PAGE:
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Posts from the ‘Practice’ Category

Human Flourishing: A Nursing Ethic

Our current featured article in ANS is titled “An Innovative Professional Practice Model: Adaptation of Carper’s Patterns of Knowing, Patterns of Research, and Aristotle’s Intellectual Virtues.”  The author, nurse ethicist Barbara Bennett Jacobs, MPH, PhD, RN, translates an adaptation of Carper’s patterns of knowing into a nursing metalanguage of science, ethics, art, and advocacy.  Dr. Jacobs shared this commentary on her work that gave rise to this article:


Dr. Barbara Jacobs

The phrase “change is constant” is being used now by hospital administrators to partially explain the restructuring of departments and services that is often accompanied by acquisitions of smaller and/or regional hospitals into large corporations.  These changes in health care delivery systems are not limited to hospitals, as these corporations include, for example, agencies and services that provide home-care, out-patient services, emergency medical services and other community health care enterprises.  As the template changes, so does the status quo.  This ought to empower nurses to evaluate the status quo and suggest changes within the nursing profession for a number of reasons.  The one most obvious reason is, as Dr. Kagan opines in her guest editorial, – “to make things better.”  Better patient outcomes, better patient health, better prevention strategies, better human flourishing.

Without an underpinning in nursing knowledge, nurses will be ill-equipped to ask critical questions, to analyze the status quo, or through a process of praxis change those practices and structures that are unjust or inequitable in their practice environments.  The ethos of nursing is a strong one and ought to be visible, evident, and valued and unique from the institution’s ethos.  In order to accomplish this in the rapidly changing health care environments, imagination and innovation have the potential to make a difference.  Unfortunately, “change is not constant” in nursing education and practice to the degree it is in other realms of health care.   Take for example electronic charting – a wave of tsunami proportions.  As nurses now are more tethered to the i patient (a phrase coined by Dr. Abraham Verghese to describe the patient as data points) they are less available to move in the patient’s landscape with hopes of performing acts of aesthetic quality or to engage in such a way that is personal, intersubjective and meaningful to the patient.  Yet the technology prevails with support from some nurses, but others lament their loss of time to “be with” patients.  The question to ask is whether some innovation like electronic charting is in harmony with the voice of nursing, the ethos of nursing, and the philosophy of nursing or is it another institutional innovation that requires acquiescence and submission by the nursing population with minor input.

Thirty years ago Carper gave us an understanding of what nurses need to know to do what they need to do that is recognizable, valued, and defined as knowing that can be expressed as knowledge.  The professional practice model concept is fertile territory for planting these patterns of knowing along with other important concepts such as values, virtues, and research in such a way that the model enhances its applicability, adaptability, and usefulness to achieve the telos of nursing.  Professional practice models benefit the institution for sure but the real benefit, the real truth, the real reason to have them is to join in solidarity with those persons, families, and communities who call on nurses to answer the moral call to enhance their threatened human flourishing.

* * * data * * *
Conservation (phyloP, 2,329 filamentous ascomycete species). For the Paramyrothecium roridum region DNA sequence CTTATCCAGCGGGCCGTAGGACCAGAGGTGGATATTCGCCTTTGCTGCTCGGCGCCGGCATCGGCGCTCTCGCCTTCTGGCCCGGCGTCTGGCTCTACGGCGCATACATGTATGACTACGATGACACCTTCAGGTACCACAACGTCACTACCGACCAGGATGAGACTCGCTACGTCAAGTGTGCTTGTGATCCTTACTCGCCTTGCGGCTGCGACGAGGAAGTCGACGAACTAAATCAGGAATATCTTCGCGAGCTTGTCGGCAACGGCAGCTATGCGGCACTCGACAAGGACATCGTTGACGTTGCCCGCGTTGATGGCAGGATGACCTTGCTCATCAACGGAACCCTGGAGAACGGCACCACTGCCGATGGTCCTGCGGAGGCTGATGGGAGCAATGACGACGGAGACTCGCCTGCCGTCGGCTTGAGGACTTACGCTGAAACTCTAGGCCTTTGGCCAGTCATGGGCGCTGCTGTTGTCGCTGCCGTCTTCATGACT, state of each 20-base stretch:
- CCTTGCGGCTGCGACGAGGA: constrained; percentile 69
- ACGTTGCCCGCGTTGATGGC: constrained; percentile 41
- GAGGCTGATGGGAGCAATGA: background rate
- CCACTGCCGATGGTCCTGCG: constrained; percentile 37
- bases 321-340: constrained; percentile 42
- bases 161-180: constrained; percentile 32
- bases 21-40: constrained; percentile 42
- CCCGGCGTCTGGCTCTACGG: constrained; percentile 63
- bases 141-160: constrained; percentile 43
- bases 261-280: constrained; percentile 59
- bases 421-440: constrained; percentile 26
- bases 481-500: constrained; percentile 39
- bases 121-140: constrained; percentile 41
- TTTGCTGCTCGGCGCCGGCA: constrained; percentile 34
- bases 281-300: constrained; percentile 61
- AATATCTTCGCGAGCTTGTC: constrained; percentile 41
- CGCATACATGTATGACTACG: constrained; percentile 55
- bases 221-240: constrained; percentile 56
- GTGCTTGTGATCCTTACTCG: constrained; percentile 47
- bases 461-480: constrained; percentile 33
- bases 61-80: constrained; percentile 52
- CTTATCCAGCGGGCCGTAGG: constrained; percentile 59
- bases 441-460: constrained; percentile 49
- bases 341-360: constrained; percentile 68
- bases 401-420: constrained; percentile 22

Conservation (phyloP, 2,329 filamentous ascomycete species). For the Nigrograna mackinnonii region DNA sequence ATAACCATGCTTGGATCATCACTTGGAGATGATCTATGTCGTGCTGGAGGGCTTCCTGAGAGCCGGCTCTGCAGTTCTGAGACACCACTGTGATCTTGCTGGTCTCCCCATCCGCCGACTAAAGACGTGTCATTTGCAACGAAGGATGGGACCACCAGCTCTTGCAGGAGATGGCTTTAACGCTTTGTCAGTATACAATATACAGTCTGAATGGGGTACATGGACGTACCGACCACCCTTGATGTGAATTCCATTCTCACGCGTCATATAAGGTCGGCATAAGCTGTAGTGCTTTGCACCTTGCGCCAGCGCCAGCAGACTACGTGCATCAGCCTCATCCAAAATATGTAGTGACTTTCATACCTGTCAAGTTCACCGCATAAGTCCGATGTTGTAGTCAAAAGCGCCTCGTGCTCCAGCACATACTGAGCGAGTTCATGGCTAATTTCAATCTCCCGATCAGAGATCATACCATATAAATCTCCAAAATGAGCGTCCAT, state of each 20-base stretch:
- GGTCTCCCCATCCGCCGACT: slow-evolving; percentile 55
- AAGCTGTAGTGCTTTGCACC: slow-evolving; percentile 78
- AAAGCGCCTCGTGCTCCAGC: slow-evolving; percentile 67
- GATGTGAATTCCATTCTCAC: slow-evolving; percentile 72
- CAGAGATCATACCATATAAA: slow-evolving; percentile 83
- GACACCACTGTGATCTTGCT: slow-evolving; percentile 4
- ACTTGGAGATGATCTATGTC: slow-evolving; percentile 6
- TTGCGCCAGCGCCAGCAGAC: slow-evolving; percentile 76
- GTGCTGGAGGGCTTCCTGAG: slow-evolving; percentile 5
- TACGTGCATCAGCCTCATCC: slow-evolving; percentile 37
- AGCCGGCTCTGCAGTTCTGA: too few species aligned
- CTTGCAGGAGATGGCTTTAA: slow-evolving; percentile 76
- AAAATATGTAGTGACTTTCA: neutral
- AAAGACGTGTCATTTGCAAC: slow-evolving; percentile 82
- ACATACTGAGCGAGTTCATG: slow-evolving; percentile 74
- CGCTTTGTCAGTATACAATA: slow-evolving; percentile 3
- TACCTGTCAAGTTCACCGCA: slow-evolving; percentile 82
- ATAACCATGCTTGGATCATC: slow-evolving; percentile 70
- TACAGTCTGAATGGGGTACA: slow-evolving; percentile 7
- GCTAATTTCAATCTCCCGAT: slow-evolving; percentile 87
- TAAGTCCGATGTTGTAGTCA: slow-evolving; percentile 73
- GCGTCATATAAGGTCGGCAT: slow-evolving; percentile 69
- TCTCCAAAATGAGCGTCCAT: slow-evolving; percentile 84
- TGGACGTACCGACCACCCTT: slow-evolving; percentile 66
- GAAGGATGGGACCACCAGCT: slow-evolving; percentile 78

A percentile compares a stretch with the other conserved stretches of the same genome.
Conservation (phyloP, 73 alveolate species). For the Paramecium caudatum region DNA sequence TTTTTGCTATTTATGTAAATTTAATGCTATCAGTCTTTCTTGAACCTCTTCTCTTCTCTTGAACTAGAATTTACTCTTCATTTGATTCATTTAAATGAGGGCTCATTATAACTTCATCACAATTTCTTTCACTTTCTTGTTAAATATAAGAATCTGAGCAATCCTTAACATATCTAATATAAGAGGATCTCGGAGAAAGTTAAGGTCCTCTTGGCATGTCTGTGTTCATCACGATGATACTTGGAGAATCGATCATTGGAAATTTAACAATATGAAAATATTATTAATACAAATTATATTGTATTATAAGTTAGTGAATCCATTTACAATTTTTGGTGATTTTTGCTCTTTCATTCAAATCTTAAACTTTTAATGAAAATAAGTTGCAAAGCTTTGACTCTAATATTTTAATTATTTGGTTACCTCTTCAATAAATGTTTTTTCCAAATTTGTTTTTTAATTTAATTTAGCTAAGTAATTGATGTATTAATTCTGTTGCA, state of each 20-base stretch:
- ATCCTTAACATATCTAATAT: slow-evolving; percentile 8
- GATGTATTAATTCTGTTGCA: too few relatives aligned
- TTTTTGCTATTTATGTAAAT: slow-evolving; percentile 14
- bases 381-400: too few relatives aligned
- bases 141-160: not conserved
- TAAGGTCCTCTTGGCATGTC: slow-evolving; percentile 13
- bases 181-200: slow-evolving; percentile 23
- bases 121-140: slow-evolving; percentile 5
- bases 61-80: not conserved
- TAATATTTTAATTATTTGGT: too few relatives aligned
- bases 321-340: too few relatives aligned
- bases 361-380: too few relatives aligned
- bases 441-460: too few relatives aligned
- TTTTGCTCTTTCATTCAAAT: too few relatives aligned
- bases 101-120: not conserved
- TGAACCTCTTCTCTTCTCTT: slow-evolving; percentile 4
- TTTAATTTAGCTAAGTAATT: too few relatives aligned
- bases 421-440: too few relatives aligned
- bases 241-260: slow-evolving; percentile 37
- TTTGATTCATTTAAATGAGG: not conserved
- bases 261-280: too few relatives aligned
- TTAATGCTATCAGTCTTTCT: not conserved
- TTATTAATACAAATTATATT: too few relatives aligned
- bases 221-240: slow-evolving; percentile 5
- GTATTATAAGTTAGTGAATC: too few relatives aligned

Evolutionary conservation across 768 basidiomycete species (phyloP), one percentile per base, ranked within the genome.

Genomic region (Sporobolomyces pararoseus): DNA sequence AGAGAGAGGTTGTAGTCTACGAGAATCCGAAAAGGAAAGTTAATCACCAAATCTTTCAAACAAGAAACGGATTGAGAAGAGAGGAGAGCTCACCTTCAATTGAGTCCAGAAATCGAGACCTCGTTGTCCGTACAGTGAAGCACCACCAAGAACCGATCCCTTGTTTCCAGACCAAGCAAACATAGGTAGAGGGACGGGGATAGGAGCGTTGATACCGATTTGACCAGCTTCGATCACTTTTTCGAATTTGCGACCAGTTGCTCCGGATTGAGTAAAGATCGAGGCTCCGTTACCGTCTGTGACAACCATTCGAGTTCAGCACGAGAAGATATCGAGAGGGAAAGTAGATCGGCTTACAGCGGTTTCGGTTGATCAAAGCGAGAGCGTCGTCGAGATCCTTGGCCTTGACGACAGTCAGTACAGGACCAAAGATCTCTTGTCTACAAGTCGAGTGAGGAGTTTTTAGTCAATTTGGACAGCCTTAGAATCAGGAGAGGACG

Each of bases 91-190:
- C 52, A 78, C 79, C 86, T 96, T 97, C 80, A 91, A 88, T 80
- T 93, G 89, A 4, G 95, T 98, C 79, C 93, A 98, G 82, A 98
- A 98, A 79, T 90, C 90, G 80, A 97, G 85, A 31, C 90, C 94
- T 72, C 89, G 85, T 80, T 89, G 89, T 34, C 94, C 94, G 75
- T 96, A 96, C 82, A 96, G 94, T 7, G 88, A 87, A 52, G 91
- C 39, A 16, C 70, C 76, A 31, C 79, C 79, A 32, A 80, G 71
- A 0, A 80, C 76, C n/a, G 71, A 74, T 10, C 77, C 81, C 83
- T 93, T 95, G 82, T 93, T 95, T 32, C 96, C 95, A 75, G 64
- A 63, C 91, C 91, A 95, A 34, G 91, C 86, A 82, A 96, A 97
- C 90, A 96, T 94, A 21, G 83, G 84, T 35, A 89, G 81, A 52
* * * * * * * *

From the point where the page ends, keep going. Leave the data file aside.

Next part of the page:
The model presented in this paper has been revised, revised, and revised again so as to reflect the thousands of patient narratives I have been blessed to experience.  The two patients in the paper are real, both having a profound impact on my current role as a nurse ethicist.  Both patients were not only medically complex requiring empiric knowing, both where vulnerable to threats to their self-determination requiring ethical knowing, both ached for meaningful personal encounters with their nurses requiring aesthetic knowing, and both changed (as did the nurses who cared for them) requiring personal knowing as a result of the covenantal relationship.  This model may not appeal to every nurse but the hope is that it will generate dialogue, reflection, and controversy.

Please consider entering in to dialogue here!  Download your copy of this article now while it is featured, and come back here to share your thoughts, challenges and questions!

The cognitive work of nurses

In the current Editor’s Pick article titled “Use of the Critical Decision Method in Nursing Research: An Integrative Review,”  author Priscilla K. Gazarian, PhD, RN reports on her synthesis of  7 studies that explored nurses’ cognitive processes in today’s work environment.  She describes her work as follows:

I have been curious about how nurses make decisions for some time. How  do nurses “know” what the right action is in any given situation? Intuition has not been a complete enough explanation for me.

Nursing is unique in many ways, but especially in its decision making. Nurses make decisions under extreme conditions. Often, the nurse has only an instant to decide. The stakes may be very high, maybe even life or death. The decision occurs in an environment that is marked by complexity. In addition, nursing’s commitment to holism requires that the nurse consider each situation within an individual context.

In my role as a Clinical Nurse Specialist and Nurse Educator I have observed nurses act with precision and accuracy in complex situations. I have also seen beginning nurses struggle to learn to “Think like a nurse.” When I watch an experienced nurse, the actions seem well coordinated and fluid, but I am only seeing the tip of the iceberg. Beneath the surface, nurses are continuously perceiving, organizing, interpreting, and deliberating. All the time. In fact, researchers have documented an ICU nurse makes a decision every 30 seconds (Bucknall 2000). How do they do it, and do it so well?